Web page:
As health care and financing systems become more sophisticated, health care systems are increasingly using a process known as "risk tiering" to group patients with similar degrees of need for health care and care coordination services. Payers are becoming part of this conversation, which for children is in its very early stages. Families and care providers of children with chronic and complex conditions should understand the risk tiering process, as it may affect access to services these children need.
This February 28 conversation was led by three of the authors of a new report, Aligning Services with Needs: Characterizing the Pyramid of Complexity Tiering for Children with Chronic and Complex Conditions. Speakers described current tiering practices and uses, and made recommendations for policy and research, particularly as the process relates to children with special health care needs.
- Christopher Stille, MD, MPH - University of Colorado School of Medicine, Children’s Hospital Colorado
- James Perrin, MD - Harvard Medical School, Massachusetts General Hospital for Children
Our biggest challenge is with payment for care coordination and having the staff to support care coordination from discharge to outpatient care. What financial resources are available to provide team-based care? What shared care plan templates are available that we can use to help facilitate care, communication?
Chris: Payment for care coordination is a very local thing - some practices have partners (hospitals, state Medicaid, other payers) to help address this. There are lots of shared care plan templates out there. Epic users are working on several tools in their “healthy planet” suite, notably the LPoC (longitudinal plan of care) tool.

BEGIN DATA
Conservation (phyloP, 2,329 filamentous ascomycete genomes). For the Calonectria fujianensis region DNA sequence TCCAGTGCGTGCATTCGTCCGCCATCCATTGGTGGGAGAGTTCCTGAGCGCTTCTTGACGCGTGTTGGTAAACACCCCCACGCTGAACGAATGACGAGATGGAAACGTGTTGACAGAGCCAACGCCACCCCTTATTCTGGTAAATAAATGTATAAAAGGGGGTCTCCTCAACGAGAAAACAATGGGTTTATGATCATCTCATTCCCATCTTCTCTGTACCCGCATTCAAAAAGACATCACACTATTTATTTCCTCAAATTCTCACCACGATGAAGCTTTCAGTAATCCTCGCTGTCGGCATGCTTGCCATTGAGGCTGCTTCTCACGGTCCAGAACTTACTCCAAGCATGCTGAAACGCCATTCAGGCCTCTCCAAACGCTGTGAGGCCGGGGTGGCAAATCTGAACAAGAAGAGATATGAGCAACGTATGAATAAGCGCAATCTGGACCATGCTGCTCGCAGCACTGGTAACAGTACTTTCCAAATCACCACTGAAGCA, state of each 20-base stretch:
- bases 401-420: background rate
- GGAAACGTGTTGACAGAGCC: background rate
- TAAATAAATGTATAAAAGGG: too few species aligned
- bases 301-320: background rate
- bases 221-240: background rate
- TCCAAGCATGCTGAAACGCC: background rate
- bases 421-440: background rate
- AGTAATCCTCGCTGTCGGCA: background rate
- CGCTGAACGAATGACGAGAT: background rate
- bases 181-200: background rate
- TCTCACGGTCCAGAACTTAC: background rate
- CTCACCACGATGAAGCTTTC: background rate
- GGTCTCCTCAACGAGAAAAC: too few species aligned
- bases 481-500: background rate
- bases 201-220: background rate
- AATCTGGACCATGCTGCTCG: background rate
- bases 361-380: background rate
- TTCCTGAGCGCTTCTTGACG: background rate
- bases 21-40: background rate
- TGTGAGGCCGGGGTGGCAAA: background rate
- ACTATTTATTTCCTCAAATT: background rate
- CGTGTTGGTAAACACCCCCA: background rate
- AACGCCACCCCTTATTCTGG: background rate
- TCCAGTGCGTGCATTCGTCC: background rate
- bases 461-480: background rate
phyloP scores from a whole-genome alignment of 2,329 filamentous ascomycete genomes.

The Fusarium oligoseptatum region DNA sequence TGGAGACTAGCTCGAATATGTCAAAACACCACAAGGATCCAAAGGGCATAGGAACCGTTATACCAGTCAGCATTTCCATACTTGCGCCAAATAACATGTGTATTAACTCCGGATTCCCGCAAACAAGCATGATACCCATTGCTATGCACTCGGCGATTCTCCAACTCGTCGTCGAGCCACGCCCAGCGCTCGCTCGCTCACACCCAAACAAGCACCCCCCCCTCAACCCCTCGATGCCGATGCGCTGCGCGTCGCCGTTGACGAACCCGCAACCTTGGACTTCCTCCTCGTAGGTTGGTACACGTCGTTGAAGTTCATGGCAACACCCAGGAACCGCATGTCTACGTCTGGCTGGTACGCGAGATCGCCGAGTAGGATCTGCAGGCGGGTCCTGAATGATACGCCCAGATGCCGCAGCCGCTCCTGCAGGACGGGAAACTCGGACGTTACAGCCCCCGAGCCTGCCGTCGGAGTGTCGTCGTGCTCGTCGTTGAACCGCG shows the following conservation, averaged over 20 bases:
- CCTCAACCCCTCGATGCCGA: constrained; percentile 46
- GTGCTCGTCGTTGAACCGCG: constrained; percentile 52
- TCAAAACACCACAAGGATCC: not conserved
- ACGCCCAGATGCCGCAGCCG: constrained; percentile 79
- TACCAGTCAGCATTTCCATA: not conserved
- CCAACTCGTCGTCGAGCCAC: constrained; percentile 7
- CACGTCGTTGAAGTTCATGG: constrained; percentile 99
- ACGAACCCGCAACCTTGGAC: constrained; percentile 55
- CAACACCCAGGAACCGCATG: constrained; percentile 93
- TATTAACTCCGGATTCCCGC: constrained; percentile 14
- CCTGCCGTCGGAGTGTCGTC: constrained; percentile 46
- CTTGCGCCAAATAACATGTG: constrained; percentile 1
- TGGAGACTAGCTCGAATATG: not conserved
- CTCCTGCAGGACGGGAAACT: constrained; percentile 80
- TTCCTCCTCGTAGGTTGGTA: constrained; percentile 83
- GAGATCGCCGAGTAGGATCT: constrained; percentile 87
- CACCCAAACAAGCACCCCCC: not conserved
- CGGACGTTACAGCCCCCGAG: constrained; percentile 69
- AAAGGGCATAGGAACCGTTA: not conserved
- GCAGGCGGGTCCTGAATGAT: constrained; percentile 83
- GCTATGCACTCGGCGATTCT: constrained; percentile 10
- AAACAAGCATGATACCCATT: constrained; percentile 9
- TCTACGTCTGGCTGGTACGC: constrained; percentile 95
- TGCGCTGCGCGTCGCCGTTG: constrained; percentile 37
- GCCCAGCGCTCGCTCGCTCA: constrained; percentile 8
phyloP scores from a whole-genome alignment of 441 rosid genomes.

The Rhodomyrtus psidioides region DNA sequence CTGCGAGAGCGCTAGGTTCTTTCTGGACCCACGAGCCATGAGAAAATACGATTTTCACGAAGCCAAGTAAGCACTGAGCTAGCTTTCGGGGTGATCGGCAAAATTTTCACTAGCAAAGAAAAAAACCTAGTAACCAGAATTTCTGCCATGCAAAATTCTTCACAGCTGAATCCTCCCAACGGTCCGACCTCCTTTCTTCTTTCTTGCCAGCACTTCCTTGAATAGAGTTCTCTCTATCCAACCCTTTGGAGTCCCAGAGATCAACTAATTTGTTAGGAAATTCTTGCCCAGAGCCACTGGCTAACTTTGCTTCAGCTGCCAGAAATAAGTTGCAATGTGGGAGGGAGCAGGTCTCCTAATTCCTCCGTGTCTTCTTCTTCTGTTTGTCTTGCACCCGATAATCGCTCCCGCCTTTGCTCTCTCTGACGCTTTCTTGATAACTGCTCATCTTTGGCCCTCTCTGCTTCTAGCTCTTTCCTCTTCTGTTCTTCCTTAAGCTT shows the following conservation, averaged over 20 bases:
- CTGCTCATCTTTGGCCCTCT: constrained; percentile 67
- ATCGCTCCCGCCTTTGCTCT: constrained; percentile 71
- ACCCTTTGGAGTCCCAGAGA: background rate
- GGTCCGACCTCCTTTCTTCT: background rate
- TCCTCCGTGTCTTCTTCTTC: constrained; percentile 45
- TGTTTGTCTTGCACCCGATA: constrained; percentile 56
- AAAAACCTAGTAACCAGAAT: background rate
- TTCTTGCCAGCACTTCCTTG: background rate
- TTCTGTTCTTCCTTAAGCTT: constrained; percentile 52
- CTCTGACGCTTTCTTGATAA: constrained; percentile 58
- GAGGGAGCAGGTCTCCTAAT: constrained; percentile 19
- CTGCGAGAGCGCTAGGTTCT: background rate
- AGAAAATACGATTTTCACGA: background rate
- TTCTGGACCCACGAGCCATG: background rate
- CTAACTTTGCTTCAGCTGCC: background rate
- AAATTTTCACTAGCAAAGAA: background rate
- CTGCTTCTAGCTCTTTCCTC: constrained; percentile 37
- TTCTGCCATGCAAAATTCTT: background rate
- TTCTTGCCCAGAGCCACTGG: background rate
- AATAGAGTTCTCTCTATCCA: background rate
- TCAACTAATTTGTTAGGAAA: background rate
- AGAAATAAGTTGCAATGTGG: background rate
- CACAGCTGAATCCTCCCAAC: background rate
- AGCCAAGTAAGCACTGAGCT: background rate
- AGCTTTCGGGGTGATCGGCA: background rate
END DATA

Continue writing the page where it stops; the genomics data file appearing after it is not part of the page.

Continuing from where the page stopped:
When you mention social determinants, are you referring to adverse childhood experiences (ACES) or more general measures of social determinants of health?
Chris: Broader. ACES are part of it, but most of the social determinants of health we mentioned are more immediate, like food insecurity, housing instability, financial problems, and family instability.
Are there tiering tools that outpatient health systems could use for children with medical complexity?
Chris: Yes, there are several out there - there is a brief outline in the report (pages 6-8).
Who is the best team member to administer a social determinants of health screening tool to obtain the most accurate information?
Chris: This varies – some places have the medical assistant do it, other have a nurse or social worker, others a provider. More important is having a workflow and resources/connections to handle different types of positive screens and being able to refer them to appropriate services.
Are there ways to use screening tools for risk stratification or does it rely on a blend of screening and administrative data? If so, which tools?
Chris: A few centers are integrating social determinants of health (SDH) tools with diagnosis-based risk stratification, in different ways. For example, some centers use SDH data to determine tiers, while others connect patients to a separate package of resources (e.g. social work). You need data from both administrative sources and targeted screening to provide a complete picture of risk.
You report that risk tiering is not yet used to inform payment except in a few localities but that using tiering for payment is on the horizon. What are the cautions that states should be mindful of in using tiering for payment?